The Christmas season and demand for A&E staff influenced the jobs market in December last year, according to the latest monthly figures from the Recruitment and Employment Confederation (REC) and KPMG.
The latest Report on Jobs reveals that there was strong growth in placements for both permanent and temporary roles in December – with temporary billings growing at the fastest rate in three months.
At the same time, however, skills shortages in many sectors hampered employers from filling all of their desired roles.
Permanent positions picked up again after an 18-month low in November, although the rate of expansion was at its slowest since July 2013.
Reflecting a return to organisations booking Christmas parties after many took a break for economic reasons, hotel and catering skills were in high demand, the REC said.
The sector where temporary work was most available was in nursing and medical care, reflecting an increase in winter ailments in hospitals and health services.
However, availability of candidates was an issue for many employers, with those looking for short-term roles in December in short supply. Around one-third of employers said availability was worse in December than in the preceding month.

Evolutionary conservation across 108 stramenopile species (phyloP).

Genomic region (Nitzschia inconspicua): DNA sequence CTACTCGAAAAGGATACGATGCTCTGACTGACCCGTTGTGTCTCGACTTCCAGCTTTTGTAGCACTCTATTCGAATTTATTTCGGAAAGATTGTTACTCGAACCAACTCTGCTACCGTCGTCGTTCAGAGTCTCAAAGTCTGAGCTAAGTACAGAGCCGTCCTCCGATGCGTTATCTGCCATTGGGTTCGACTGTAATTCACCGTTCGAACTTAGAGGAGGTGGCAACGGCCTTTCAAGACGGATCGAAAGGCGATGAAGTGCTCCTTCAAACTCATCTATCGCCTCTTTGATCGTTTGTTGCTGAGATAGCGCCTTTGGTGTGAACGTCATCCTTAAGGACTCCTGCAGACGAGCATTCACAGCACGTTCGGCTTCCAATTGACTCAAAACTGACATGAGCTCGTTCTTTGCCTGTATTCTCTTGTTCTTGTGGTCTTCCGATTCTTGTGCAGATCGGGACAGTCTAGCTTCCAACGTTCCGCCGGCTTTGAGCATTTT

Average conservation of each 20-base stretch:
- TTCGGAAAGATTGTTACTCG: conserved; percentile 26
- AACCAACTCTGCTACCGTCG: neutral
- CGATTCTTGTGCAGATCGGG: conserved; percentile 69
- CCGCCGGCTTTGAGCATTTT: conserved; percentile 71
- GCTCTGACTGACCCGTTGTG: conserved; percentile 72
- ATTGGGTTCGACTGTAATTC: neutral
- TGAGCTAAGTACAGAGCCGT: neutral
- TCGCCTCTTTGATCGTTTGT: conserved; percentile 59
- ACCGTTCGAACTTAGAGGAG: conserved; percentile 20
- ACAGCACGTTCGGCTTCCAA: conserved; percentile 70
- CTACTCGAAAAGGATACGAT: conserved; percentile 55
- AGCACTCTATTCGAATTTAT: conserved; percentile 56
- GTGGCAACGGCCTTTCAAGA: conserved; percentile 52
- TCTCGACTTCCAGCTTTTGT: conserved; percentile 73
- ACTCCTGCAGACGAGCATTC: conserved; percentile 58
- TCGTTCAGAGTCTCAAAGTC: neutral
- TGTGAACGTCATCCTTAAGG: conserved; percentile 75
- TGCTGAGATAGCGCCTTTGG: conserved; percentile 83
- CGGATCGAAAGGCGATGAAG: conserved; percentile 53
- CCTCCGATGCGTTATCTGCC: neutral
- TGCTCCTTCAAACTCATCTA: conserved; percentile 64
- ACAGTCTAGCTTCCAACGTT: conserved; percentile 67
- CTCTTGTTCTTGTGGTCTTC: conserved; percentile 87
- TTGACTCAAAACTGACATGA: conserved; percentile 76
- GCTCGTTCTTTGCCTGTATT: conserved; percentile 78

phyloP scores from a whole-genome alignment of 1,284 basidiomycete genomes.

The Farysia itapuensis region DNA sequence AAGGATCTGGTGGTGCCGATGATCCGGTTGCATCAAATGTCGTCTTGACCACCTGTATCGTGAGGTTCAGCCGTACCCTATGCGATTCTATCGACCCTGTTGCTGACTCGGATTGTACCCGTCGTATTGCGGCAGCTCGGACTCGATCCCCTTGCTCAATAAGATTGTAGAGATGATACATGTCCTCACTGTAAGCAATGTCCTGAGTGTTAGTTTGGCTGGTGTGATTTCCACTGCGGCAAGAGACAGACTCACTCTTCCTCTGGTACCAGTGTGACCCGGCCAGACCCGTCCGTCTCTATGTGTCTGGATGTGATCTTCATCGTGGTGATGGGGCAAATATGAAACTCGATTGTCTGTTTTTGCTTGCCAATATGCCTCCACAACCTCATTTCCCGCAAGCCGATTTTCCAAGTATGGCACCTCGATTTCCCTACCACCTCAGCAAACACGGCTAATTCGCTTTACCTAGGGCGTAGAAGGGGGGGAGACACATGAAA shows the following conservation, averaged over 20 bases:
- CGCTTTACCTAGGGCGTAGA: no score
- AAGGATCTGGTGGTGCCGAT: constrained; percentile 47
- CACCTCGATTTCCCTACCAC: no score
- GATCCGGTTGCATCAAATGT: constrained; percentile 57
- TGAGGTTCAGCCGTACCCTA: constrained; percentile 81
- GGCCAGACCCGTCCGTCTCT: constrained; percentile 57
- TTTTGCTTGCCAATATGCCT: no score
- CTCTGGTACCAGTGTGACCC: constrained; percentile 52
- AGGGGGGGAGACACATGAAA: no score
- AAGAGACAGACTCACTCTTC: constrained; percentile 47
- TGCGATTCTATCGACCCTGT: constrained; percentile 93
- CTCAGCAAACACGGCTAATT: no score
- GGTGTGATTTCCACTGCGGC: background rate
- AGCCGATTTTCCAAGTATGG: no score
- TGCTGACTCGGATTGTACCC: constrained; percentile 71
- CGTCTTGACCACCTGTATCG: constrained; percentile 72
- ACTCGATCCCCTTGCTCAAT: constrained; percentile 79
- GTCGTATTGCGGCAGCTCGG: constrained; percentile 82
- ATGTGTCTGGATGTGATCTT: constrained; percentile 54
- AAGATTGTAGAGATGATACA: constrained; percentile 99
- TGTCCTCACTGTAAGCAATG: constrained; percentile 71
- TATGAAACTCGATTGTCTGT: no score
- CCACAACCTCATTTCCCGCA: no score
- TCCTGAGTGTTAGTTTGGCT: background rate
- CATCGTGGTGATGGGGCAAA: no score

Permanent staff availability also declined during December, continuing a trend that has been in place since May 2013, the REC said.
Demand for staff in both permanent and temporary positions was highest in the private sector.
The potential for protracted negotiations around a hung parliament come May could affect business confidence and hence future hiring” – Kevin Green, REC
The REC’s Job Vacancy Indicator, which monitors overall demand for staff through agencies, remained strong at 67.1 (a figure of 50 means no change on the previous month), compared with 54.5 for permanent roles in the public sector.
Within the private sector, demand for accounting and financial staff was higher than in any other sector. The slowest rise in demand was among construction workers.
Average starting salaries awarded for permanent roles continued to rise, with the rate of growth similar to that recorded in November 2014. Reflecting growth in demand and tight availability, pay for temporary staff increased at the sharpest rate in three months.
Kevin Green, chief executive of the REC, said this level of growth should be “sustainable”, but added that the upcoming general election could influence employers’ intentions.
He said: “The prospect of increased government intervention in the labour market as promised by the Left, questions around Britain’s position in the EU which are being posed by the Right, and the potential for protracted negotiations around a hung parliament come May could affect business confidence and hence future hiring.”